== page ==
The separating medium prevents intimate contact between the primary and outer container, such as would normally happen due to package weight. This contact would squeeze out the intermediate solution from between the primary and outer container, effectively allowing them to act as a single material. The driving force would then become the difference between the internal RH of the primary container and the ambient RH of the atmosphere outside the outer container. Thus, although the invention can be practiced without the separating medium, it is preferable to use the separating medium to insure the intermediate solution is present throughout the space defined by the primary and outer containers (excepting of course the space occupied by the separating medium itself).
The separating medium can be of various materials and form. Ideally, it should be inert to water over extended storage, able to withstand sterilization procedures if required, low in cost and weight and non abrasive. The points of actual contact between the separating material and the inner or outer package should be minimized so that a maximum amount of surface area of the primary container is exposed to the intermediate solution.
An example of a suitable separating material would be polypropylene netting. Other materials may also work well, including water absorbing gels.
The separating medium could be incorporated as part of the primary container or outer container, such as through lamination or coextrusion.
This invention allows the use of plastic packaging materials, even including those having relatively high MVTR, for high performance moisture barrier packages. This allows the use of flexible plastics for applications which currently require metal, foils or glass.
There is an alternative to use of a discrete separating medium, or a separating medium incorporated as a part of the primary or outer container. In this alternative, the outer surface of the primary and/or inner surface of the outer containers (i.e. the surfaces which define the space between the containers) can be textured, formed, or otherwise modified to prevent the intimate contact of these respective containers. "Separating medium" is used herein to mean any of these alternatives, although a discrete medium as previously described is preferred.
The hermetically sealed primary and secondary containers can be made from a variety of flexible or rigid plastics using existing technology (form/fill/seal, bags, pouches, thermoform/fill/seal, etc.). For best results, the materials should be formulated to minimize MVTR, particularly the outer container.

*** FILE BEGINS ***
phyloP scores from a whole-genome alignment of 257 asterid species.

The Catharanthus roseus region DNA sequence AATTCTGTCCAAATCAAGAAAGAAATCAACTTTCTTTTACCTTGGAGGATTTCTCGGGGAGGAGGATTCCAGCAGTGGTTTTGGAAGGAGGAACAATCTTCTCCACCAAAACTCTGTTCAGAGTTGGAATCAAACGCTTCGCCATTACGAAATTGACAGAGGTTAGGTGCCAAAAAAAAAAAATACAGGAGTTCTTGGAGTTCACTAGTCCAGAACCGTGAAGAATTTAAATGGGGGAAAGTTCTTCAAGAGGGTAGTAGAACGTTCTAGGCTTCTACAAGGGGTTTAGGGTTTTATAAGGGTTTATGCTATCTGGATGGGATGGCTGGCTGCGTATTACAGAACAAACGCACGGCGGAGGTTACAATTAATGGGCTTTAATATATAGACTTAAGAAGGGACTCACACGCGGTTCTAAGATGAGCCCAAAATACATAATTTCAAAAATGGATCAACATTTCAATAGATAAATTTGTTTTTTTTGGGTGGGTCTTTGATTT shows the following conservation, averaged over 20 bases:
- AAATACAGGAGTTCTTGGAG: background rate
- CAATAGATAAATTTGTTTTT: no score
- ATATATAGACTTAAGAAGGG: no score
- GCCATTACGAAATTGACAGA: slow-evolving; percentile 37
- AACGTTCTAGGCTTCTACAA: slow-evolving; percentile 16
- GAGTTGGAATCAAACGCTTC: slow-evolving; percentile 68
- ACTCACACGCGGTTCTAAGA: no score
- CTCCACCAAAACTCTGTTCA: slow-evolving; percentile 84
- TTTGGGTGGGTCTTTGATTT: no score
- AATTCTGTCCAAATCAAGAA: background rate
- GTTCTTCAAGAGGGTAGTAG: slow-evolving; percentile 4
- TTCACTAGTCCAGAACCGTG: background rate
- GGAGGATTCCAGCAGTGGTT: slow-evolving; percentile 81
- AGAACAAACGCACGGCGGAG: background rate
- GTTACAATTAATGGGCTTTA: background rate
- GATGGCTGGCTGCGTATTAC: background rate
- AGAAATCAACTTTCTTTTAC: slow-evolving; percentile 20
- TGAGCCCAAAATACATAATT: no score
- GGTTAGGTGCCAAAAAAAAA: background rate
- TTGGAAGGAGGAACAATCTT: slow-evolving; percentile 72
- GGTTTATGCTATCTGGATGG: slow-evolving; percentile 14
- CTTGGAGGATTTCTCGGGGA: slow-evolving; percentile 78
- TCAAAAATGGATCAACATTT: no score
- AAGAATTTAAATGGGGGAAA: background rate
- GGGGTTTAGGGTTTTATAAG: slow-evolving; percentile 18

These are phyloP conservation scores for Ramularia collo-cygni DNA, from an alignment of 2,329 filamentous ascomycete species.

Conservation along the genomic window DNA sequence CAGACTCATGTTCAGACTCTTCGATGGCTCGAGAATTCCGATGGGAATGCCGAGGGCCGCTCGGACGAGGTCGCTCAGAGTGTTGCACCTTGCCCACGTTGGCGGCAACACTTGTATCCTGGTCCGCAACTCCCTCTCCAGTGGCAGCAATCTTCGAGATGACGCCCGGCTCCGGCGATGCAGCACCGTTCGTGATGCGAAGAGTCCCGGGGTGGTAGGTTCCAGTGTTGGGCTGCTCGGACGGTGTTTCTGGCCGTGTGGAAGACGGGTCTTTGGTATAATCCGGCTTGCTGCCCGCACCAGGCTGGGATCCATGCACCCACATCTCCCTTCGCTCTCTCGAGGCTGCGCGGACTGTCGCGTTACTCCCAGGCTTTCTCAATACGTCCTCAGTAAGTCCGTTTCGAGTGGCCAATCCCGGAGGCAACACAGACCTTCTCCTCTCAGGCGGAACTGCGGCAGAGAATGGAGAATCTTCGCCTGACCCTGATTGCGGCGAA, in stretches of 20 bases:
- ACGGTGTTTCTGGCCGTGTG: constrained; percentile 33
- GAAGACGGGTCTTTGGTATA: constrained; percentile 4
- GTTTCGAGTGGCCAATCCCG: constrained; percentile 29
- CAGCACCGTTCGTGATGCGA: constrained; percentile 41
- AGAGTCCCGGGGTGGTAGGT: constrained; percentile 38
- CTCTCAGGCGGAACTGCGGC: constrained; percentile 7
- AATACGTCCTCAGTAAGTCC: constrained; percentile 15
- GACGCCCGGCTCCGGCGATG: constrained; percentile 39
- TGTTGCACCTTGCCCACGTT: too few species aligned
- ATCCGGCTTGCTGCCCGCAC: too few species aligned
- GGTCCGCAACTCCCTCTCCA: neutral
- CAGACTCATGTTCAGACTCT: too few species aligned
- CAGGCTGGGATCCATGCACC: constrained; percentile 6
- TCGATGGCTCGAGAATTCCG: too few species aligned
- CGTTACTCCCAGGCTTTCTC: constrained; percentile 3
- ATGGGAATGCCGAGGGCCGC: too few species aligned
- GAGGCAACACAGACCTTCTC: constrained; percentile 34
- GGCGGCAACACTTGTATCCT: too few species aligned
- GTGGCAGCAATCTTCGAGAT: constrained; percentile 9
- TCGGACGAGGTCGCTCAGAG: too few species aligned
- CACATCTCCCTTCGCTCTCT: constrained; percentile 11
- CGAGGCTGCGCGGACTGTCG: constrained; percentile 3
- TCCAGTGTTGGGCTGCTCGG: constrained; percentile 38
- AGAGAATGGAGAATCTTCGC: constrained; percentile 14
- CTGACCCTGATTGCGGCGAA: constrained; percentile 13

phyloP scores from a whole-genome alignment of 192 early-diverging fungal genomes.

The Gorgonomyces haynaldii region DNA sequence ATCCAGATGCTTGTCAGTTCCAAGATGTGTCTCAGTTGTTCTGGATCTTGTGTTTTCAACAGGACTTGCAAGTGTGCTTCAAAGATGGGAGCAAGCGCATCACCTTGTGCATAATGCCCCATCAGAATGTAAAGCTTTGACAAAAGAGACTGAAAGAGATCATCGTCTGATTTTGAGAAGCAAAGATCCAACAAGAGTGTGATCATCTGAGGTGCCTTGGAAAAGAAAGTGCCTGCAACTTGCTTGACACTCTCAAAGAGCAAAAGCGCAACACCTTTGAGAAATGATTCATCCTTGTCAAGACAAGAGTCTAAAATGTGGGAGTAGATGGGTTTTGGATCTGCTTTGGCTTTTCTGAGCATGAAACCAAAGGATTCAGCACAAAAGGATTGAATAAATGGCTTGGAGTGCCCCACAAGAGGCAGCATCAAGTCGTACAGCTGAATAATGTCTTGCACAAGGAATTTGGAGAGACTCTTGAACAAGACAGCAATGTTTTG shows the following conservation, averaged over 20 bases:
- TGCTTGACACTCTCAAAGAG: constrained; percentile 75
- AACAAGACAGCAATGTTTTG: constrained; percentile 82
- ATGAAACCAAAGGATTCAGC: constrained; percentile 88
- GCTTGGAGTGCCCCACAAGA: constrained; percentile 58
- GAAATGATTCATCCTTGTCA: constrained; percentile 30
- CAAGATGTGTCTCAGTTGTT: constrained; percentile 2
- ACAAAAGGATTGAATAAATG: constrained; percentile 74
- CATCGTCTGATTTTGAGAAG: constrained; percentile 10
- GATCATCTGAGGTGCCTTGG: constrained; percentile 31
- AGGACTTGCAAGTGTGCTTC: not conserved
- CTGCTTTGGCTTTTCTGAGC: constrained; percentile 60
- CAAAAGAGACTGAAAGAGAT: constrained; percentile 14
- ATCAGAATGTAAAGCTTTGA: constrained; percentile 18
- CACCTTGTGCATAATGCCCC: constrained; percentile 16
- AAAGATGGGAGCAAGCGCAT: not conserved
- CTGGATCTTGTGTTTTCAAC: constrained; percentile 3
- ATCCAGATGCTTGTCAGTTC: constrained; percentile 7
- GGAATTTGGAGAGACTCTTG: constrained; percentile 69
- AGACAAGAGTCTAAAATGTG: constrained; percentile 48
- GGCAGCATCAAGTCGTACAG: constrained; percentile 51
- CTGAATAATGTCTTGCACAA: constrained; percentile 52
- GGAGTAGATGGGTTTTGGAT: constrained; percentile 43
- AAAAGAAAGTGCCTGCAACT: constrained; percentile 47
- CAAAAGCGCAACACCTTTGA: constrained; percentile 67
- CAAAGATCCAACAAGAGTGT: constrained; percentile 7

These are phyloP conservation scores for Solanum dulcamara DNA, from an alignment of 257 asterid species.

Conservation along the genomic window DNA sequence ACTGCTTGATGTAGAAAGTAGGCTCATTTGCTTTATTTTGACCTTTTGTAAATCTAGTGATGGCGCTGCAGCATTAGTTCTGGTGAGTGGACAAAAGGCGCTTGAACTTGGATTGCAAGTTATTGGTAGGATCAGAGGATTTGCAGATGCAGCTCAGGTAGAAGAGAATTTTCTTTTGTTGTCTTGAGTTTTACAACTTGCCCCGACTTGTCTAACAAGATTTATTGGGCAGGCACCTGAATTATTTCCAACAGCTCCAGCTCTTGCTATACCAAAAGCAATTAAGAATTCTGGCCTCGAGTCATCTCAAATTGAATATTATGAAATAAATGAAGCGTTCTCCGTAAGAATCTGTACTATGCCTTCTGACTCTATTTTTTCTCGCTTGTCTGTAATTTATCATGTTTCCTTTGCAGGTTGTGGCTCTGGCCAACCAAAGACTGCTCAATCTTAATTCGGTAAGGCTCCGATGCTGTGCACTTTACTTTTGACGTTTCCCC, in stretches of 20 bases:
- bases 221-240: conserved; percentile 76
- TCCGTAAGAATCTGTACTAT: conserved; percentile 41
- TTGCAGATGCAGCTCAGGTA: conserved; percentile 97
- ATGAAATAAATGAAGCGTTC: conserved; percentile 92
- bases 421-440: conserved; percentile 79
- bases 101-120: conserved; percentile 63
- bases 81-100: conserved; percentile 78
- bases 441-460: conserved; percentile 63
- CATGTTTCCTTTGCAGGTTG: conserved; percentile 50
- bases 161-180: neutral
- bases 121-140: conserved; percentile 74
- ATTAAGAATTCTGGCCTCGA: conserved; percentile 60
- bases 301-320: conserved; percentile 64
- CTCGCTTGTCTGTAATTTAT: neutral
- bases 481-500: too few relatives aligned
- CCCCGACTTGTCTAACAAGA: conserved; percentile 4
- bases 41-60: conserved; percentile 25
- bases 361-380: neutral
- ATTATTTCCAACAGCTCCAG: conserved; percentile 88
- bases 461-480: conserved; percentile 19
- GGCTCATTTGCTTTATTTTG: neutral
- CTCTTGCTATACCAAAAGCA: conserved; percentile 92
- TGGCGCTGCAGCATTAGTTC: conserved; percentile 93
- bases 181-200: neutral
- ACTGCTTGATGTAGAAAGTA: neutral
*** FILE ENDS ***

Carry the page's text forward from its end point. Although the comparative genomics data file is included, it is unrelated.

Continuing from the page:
The separating medium between the containers can also be made from a wide variety of materials and can also be of various formats.
The separating medium may be a separate constituent or it may be incorporated onto the outside surface of the primary container or inside surface of the secondary container using a number of methods such as, but not limited to, a thermal or corona bonded lamination.
It is also possible that either the outer surface of the primary container and/or inner surface of the outer container could be textured by a calendaring or extrusion process to achieve adequate separation of the two containers.
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|U.S. Classification||206/205, 383/113, 383/38, 53/444, 53/434|
|International Classification||B65D75/38, B65D8/04|
|Jun 5, 1991||AS||Assignment|
Owner name: W. R. GRACE & CO.-CONN, NEW YORK
Free format text: ASSIGNMENT OF ASSIGNORS INTEREST.;ASSIGNOR:LULHAM, C. MICHAEL;REEL/FRAME:005737/0210
Effective date: 19910530
Owner name: W. R. GRACE & CO.-CONN., NEW YORK
Free format text: ASSIGNMENT OF ASSIGNORS INTEREST.;ASSIGNOR:DAVIS, KENT A.;REEL/FRAME:005737/0207
Effective date: 19910530
Owner name: W. R. GRACE & CO.-CONN., NEW YORK
Free format text: ASSIGNMENT OF ASSIGNORS INTEREST.;ASSIGNOR:MUELLER, WALTER B.;REEL/FRAME:005737/0213
Effective date: 19910530
|Aug 13, 1996||REMI||Maintenance fee reminder mailed|
|Jan 5, 1997||LAPS||Lapse for failure to pay maintenance fees|
|Mar 18, 1997||FP||Expired due to failure to pay maintenance fee|
Effective date: 19970108